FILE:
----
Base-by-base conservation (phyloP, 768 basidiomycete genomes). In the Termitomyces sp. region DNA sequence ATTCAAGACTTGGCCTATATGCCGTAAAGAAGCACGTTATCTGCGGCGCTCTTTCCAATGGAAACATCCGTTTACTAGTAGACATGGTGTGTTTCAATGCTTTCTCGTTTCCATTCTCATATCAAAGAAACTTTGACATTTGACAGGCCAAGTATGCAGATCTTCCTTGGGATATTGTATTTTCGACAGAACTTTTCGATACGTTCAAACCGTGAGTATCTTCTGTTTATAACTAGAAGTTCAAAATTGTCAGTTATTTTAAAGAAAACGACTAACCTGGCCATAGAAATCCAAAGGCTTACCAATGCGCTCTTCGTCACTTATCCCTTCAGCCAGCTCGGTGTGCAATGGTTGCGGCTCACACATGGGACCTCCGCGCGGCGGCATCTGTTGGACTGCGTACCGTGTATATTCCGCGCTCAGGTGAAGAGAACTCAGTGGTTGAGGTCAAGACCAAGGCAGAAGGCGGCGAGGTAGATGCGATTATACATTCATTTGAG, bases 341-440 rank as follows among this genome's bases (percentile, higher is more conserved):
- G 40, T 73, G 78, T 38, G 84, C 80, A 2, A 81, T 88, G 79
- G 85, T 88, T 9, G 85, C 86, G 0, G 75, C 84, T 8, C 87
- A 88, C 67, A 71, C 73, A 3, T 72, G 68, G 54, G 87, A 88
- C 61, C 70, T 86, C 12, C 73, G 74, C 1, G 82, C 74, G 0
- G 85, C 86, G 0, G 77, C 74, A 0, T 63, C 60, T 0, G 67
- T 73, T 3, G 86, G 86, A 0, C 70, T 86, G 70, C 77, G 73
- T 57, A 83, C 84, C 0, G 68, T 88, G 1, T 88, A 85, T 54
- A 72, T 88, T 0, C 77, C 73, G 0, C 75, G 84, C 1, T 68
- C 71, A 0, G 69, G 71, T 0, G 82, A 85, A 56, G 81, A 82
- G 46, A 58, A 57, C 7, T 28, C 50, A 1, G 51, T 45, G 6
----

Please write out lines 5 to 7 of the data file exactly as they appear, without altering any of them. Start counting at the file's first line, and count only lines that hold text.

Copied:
- C 61, C 70, T 86, C 12, C 73, G 74, C 1, G 82, C 74, G 0
- G 85, C 86, G 0, G 77, C 74, A 0, T 63, C 60, T 0, G 67
- T 73, T 3, G 86, G 86, A 0, C 70, T 86, G 70, C 77, G 73